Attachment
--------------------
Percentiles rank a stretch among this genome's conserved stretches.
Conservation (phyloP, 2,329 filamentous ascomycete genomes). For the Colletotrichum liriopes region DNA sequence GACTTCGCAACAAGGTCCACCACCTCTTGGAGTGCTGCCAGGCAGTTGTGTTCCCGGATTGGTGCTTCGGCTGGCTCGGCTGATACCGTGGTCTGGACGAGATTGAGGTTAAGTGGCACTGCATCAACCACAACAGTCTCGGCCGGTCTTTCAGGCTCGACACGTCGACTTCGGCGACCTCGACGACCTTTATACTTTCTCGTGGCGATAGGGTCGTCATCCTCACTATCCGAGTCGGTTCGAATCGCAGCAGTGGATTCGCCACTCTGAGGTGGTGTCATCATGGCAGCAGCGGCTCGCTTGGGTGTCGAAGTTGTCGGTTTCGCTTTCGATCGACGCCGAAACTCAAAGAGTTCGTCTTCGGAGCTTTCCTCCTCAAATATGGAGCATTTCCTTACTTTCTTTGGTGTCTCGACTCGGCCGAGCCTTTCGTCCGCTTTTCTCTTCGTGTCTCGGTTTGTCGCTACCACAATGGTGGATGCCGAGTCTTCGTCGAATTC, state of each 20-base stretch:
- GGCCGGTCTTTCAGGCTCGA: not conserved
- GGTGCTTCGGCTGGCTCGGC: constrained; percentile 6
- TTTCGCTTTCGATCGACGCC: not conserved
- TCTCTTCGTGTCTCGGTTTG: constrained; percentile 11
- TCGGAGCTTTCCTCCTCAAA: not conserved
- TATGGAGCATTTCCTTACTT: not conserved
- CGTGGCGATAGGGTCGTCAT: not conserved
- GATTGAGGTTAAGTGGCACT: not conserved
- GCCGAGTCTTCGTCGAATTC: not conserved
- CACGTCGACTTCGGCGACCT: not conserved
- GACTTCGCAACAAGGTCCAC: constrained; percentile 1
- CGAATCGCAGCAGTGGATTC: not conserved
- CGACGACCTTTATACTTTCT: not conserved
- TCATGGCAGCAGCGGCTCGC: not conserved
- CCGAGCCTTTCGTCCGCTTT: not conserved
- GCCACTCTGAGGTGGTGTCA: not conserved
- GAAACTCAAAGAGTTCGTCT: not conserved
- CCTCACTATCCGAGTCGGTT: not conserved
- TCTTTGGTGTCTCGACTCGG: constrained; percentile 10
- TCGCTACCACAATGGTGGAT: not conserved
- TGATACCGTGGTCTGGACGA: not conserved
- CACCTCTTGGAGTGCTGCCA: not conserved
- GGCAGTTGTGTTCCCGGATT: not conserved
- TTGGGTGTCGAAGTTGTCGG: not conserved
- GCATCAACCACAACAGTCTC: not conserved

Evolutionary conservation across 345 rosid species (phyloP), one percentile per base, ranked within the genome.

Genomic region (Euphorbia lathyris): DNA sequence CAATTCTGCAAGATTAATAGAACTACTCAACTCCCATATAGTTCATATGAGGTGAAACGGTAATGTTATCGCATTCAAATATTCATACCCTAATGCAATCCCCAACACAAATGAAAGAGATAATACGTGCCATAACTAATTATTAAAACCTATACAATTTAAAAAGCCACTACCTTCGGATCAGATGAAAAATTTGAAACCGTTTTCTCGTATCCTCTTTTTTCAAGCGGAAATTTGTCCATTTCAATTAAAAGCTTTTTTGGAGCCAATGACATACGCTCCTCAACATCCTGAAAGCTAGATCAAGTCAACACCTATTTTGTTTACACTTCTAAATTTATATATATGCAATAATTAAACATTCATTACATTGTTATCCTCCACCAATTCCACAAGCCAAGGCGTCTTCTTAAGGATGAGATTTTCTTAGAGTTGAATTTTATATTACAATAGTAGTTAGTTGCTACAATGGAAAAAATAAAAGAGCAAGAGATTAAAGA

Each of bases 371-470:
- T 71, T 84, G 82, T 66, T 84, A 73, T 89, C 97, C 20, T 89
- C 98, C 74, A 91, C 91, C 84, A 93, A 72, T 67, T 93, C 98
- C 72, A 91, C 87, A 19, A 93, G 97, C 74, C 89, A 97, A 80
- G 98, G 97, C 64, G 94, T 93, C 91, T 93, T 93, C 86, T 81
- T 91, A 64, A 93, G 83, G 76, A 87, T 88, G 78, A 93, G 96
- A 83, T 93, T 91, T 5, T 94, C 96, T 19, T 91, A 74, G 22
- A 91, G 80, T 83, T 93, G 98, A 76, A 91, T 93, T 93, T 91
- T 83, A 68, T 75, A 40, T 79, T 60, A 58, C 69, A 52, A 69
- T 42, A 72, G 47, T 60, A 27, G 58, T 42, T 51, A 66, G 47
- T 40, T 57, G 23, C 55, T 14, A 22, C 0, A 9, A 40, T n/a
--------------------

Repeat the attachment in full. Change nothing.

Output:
Percentiles rank a stretch among this genome's conserved stretches.
Conservation (phyloP, 2,329 filamentous ascomycete genomes). For the Colletotrichum liriopes region DNA sequence GACTTCGCAACAAGGTCCACCACCTCTTGGAGTGCTGCCAGGCAGTTGTGTTCCCGGATTGGTGCTTCGGCTGGCTCGGCTGATACCGTGGTCTGGACGAGATTGAGGTTAAGTGGCACTGCATCAACCACAACAGTCTCGGCCGGTCTTTCAGGCTCGACACGTCGACTTCGGCGACCTCGACGACCTTTATACTTTCTCGTGGCGATAGGGTCGTCATCCTCACTATCCGAGTCGGTTCGAATCGCAGCAGTGGATTCGCCACTCTGAGGTGGTGTCATCATGGCAGCAGCGGCTCGCTTGGGTGTCGAAGTTGTCGGTTTCGCTTTCGATCGACGCCGAAACTCAAAGAGTTCGTCTTCGGAGCTTTCCTCCTCAAATATGGAGCATTTCCTTACTTTCTTTGGTGTCTCGACTCGGCCGAGCCTTTCGTCCGCTTTTCTCTTCGTGTCTCGGTTTGTCGCTACCACAATGGTGGATGCCGAGTCTTCGTCGAATTC, state of each 20-base stretch:
- GGCCGGTCTTTCAGGCTCGA: not conserved
- GGTGCTTCGGCTGGCTCGGC: constrained; percentile 6
- TTTCGCTTTCGATCGACGCC: not conserved
- TCTCTTCGTGTCTCGGTTTG: constrained; percentile 11
- TCGGAGCTTTCCTCCTCAAA: not conserved
- TATGGAGCATTTCCTTACTT: not conserved
- CGTGGCGATAGGGTCGTCAT: not conserved
- GATTGAGGTTAAGTGGCACT: not conserved
- GCCGAGTCTTCGTCGAATTC: not conserved
- CACGTCGACTTCGGCGACCT: not conserved
- GACTTCGCAACAAGGTCCAC: constrained; percentile 1
- CGAATCGCAGCAGTGGATTC: not conserved
- CGACGACCTTTATACTTTCT: not conserved
- TCATGGCAGCAGCGGCTCGC: not conserved
- CCGAGCCTTTCGTCCGCTTT: not conserved
- GCCACTCTGAGGTGGTGTCA: not conserved
- GAAACTCAAAGAGTTCGTCT: not conserved
- CCTCACTATCCGAGTCGGTT: not conserved
- TCTTTGGTGTCTCGACTCGG: constrained; percentile 10
- TCGCTACCACAATGGTGGAT: not conserved
- TGATACCGTGGTCTGGACGA: not conserved
- CACCTCTTGGAGTGCTGCCA: not conserved
- GGCAGTTGTGTTCCCGGATT: not conserved
- TTGGGTGTCGAAGTTGTCGG: not conserved
- GCATCAACCACAACAGTCTC: not conserved

Evolutionary conservation across 345 rosid species (phyloP), one percentile per base, ranked within the genome.

Genomic region (Euphorbia lathyris): DNA sequence CAATTCTGCAAGATTAATAGAACTACTCAACTCCCATATAGTTCATATGAGGTGAAACGGTAATGTTATCGCATTCAAATATTCATACCCTAATGCAATCCCCAACACAAATGAAAGAGATAATACGTGCCATAACTAATTATTAAAACCTATACAATTTAAAAAGCCACTACCTTCGGATCAGATGAAAAATTTGAAACCGTTTTCTCGTATCCTCTTTTTTCAAGCGGAAATTTGTCCATTTCAATTAAAAGCTTTTTTGGAGCCAATGACATACGCTCCTCAACATCCTGAAAGCTAGATCAAGTCAACACCTATTTTGTTTACACTTCTAAATTTATATATATGCAATAATTAAACATTCATTACATTGTTATCCTCCACCAATTCCACAAGCCAAGGCGTCTTCTTAAGGATGAGATTTTCTTAGAGTTGAATTTTATATTACAATAGTAGTTAGTTGCTACAATGGAAAAAATAAAAGAGCAAGAGATTAAAGA

Each of bases 371-470:
- T 71, T 84, G 82, T 66, T 84, A 73, T 89, C 97, C 20, T 89
- C 98, C 74, A 91, C 91, C 84, A 93, A 72, T 67, T 93, C 98
- C 72, A 91, C 87, A 19, A 93, G 97, C 74, C 89, A 97, A 80
- G 98, G 97, C 64, G 94, T 93, C 91, T 93, T 93, C 86, T 81
- T 91, A 64, A 93, G 83, G 76, A 87, T 88, G 78, A 93, G 96
- A 83, T 93, T 91, T 5, T 94, C 96, T 19, T 91, A 74, G 22
- A 91, G 80, T 83, T 93, G 98, A 76, A 91, T 93, T 93, T 91
- T 83, A 68, T 75, A 40, T 79, T 60, A 58, C 69, A 52, A 69
- T 42, A 72, G 47, T 60, A 27, G 58, T 42, T 51, A 66, G 47
- T 40, T 57, G 23, C 55, T 14, A 22, C 0, A 9, A 40, T n/a